How to build a future in the housing market

If you are willing to work hard and take risks, property development could be for you.

Hazel Davis
Thursday 24 January 2008 01:00

The television programmes make it seem so easy: "Sarah and Dave bought their property for £50,000 last year and with a lick of paint and a new floor it's now worth £4m." But, while being a property developer might make you a fast buck, is it as easy as the makeover shows like Property Ladder make it seem?

Louisa Fletcher, 33, bought her first house at the age of 19 and has renovated several since then. Her progress in the property market has meant that she is in great demand as a TV expert and public speaker. But, she says, many of her own achievements are down to being in the right place at the right time.

"You have to remember I got in at the start of the rising market and it was a great cushion," she says. "That's not to say that you can't be a successful developer now, but those easy times are over. Banks are now less likely to lend money and take a risk, so you really need capital behind you."

The best way in is to start simple, says Fletcher. A general rule of thumb is that houses are a better bet than flats. A house has a much broader appeal – single people, retired people, couples and families can all live in a two-bedroom terrace. "That's not the case with a two-bedroom apartment," she says. "So all of a sudden you have halved your target audience."

If you want to be successful at property development, you really have to focus on it. That means planning the project, creating a schedule of work and sharing that with contractors. "You can't let them submit an estimate which just runs on and on without concern for time or money," says Fletcher.

It's not enough to be a big fan of interior design. Fletcher says one of the most common mistakes property developers make is to over-personalise a property. "You can't just say, 'I love those coffee-coloured bathroom tiles,' and stick them in. You need to make a sale property as 'vanilla' as possible. You need to remember that you aren't actually going to live in it."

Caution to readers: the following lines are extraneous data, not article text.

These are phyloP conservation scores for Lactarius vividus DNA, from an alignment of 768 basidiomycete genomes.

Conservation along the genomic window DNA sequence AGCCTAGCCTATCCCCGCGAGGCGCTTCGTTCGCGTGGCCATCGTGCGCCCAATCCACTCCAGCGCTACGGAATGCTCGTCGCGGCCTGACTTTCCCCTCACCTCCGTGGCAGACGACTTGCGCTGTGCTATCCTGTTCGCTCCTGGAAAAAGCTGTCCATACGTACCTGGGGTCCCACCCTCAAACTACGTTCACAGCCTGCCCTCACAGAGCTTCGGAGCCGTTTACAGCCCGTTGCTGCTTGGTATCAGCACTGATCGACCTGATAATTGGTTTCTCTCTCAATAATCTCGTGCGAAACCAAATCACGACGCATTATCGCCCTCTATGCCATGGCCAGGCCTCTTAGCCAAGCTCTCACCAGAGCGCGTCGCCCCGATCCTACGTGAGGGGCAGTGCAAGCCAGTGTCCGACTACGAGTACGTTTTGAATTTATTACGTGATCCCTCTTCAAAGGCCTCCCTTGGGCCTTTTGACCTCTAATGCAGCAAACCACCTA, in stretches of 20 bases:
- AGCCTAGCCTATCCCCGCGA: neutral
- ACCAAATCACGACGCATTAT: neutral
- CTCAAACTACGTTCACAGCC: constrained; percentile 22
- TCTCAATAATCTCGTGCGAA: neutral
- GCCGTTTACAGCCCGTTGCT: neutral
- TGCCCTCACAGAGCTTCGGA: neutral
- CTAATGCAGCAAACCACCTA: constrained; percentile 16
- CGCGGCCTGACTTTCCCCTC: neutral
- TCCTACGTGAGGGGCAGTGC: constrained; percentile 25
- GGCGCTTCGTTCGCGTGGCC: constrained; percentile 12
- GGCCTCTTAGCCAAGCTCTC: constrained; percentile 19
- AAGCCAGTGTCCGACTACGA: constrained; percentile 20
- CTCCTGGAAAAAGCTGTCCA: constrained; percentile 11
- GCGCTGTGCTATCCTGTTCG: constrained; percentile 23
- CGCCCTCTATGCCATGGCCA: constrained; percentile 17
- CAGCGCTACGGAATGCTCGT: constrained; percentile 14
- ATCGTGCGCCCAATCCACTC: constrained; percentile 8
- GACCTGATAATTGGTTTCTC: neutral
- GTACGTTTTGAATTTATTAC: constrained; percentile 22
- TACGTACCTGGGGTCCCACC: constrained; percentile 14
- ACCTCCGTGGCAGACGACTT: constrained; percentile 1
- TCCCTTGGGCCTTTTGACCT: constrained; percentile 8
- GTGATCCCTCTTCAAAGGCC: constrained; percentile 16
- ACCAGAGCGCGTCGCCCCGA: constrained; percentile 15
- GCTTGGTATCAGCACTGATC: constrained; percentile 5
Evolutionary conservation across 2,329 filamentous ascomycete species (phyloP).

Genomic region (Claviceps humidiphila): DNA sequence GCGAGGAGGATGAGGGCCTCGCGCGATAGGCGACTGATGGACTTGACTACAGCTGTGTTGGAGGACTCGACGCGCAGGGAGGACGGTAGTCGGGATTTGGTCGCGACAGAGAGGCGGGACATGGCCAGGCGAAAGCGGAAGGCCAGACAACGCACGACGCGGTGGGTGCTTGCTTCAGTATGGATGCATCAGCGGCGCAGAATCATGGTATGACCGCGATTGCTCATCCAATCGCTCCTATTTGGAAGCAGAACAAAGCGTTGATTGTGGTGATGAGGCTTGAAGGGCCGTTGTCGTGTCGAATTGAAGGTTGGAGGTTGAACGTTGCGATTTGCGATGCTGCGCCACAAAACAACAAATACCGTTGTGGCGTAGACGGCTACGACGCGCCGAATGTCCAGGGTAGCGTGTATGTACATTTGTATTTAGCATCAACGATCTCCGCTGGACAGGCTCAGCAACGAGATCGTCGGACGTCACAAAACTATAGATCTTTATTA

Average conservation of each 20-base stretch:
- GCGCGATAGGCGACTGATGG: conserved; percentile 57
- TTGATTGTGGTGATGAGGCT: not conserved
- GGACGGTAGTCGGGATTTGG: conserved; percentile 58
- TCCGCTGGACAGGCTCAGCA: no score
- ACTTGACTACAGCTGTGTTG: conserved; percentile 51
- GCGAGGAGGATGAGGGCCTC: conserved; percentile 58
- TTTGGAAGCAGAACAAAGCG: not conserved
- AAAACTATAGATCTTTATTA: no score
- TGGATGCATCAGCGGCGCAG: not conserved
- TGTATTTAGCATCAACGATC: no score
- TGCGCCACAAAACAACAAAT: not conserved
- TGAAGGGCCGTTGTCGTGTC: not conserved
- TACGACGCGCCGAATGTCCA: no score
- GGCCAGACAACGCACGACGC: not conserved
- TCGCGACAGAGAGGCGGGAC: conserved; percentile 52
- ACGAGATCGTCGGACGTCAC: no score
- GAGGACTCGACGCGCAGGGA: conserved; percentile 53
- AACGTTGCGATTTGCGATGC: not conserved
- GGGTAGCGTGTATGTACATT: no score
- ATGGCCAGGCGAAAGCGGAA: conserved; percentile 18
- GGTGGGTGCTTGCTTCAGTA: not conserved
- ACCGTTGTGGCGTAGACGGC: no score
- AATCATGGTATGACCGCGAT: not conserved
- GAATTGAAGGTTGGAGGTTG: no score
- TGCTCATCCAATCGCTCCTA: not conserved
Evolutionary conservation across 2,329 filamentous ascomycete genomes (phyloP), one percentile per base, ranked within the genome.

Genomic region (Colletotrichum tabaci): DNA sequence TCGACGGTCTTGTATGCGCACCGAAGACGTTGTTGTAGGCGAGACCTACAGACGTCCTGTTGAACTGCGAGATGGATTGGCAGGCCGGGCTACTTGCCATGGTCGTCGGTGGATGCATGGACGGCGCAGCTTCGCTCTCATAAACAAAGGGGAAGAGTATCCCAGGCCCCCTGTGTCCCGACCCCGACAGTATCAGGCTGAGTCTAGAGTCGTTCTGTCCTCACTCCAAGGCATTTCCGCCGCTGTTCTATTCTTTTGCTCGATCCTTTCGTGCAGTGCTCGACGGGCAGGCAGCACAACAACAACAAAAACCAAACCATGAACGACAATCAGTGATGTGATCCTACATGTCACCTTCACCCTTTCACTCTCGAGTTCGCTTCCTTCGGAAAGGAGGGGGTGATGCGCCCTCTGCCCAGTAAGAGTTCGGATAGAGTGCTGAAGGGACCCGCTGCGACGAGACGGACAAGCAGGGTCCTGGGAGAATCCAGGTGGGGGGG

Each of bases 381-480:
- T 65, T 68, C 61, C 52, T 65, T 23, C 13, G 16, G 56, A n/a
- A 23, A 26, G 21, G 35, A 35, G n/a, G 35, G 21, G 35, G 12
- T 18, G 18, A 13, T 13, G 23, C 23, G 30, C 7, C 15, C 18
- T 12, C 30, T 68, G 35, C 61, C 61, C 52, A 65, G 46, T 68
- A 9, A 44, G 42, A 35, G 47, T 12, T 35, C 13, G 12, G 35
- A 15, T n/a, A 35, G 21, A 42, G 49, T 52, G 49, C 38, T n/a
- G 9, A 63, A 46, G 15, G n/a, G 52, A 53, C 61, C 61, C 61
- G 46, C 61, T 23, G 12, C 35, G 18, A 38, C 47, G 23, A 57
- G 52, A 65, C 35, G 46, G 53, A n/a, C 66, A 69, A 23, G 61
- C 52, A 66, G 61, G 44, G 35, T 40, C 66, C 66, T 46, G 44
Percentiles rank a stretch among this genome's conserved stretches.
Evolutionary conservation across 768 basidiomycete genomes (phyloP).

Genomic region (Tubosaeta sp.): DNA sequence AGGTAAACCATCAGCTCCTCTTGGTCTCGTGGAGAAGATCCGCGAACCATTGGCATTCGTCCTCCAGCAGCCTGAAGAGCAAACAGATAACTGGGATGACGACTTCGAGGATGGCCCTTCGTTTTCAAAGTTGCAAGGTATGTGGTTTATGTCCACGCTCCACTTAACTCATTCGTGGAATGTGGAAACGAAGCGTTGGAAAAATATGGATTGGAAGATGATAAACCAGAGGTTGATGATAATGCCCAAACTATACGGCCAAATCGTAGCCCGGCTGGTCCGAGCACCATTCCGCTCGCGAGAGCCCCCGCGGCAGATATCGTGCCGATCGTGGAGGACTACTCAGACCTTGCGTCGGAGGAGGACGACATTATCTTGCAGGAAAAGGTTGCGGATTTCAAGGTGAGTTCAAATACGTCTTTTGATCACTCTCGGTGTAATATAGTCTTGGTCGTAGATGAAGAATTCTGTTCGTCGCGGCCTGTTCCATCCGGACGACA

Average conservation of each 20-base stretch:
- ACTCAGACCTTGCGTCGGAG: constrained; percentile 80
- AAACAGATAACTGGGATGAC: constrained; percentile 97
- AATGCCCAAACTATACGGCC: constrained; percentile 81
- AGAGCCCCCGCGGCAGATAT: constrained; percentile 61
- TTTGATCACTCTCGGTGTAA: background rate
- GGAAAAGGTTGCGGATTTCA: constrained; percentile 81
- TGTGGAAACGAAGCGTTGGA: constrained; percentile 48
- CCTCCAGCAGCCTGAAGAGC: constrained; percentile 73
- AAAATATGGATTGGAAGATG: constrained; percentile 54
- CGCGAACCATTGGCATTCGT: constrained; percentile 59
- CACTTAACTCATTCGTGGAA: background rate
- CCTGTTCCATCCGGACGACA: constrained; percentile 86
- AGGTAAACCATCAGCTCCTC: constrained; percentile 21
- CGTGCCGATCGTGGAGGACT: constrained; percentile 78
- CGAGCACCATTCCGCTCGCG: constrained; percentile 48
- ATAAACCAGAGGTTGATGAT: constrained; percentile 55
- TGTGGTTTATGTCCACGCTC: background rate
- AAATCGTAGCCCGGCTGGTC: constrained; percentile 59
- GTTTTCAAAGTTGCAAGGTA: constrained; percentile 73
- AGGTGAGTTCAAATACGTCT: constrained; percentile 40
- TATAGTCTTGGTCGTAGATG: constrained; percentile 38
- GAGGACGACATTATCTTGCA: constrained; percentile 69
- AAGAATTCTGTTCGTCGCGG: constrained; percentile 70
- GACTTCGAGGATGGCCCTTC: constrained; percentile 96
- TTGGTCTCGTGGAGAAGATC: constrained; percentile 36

Most property developers aim for a profit margin of at least 20 per cent. One of the easiest ways to make a relatively fast profit is to buy off-plan in an up-and-coming area. That way you cut out the expensive stages of the development and get the property at the cheapest price.

Manchester developer Lawrence Whittaker entered the property market 10 years ago. He says: "My brother and I used to sell prestige cars until our father said that selling cars might make us £1m but property would net us £10-£20m easily." He heeded his father's words and sold everything he had to invest in property.

Over the years Whittaker has bought and sold and also built properties with his development company Dylan Harvey and its sister investment company Lawrence Harley, which specialises in making property investment simple, lowering solicitors' fees and mortgage valuations.

He believes that with the right start anyone can be a property developer. "To invest in a residential property, all Lawrence Harley requires is a 5 per cent deposit payable as a £2,000 reservation deposit, followed by the rest of the 5 per cent within 30 days."

If you decide to buy and renovate yourself, you probably own a property already. Property development is not a career for a school-leaver or recent graduate. Most new developers tend to combine their first project with their day job, working all their spare hours sanding floors and traipsing round the DIY store. Most developers will tell you that their first project almost put them off for life.

"You can make a career out of it and it can be extremely rewarding. Just make sure you are organised and prepared to work hard," says Fletcher.

Tips for becoming a developer

You don't need any formal qualifications, just a keen eye for a profit and a strong work ethic.

If you want to start at the bottom and work up, some universities are offering degrees in property development. The University of the West of England runs one, as does the University of Portsmouth.

You can take short courses in practical building and property renovation at The DIY School in Stockport (

Identify an area that has room for growth, rather than one which is already highly desirable.

Start small. Don't choose a dilapidated mansion as your first project.

Stick to your budget.

Don't get too involved. You're renovating for profit not love.

Don't pay too much for the property or land and always try and stay within your budget.

Contact a property investment company such as Lawrence Harley.

Visit the Property Investor Show at Birmingham's NEC on 12 and 13 April for advice and forthcoming developments.


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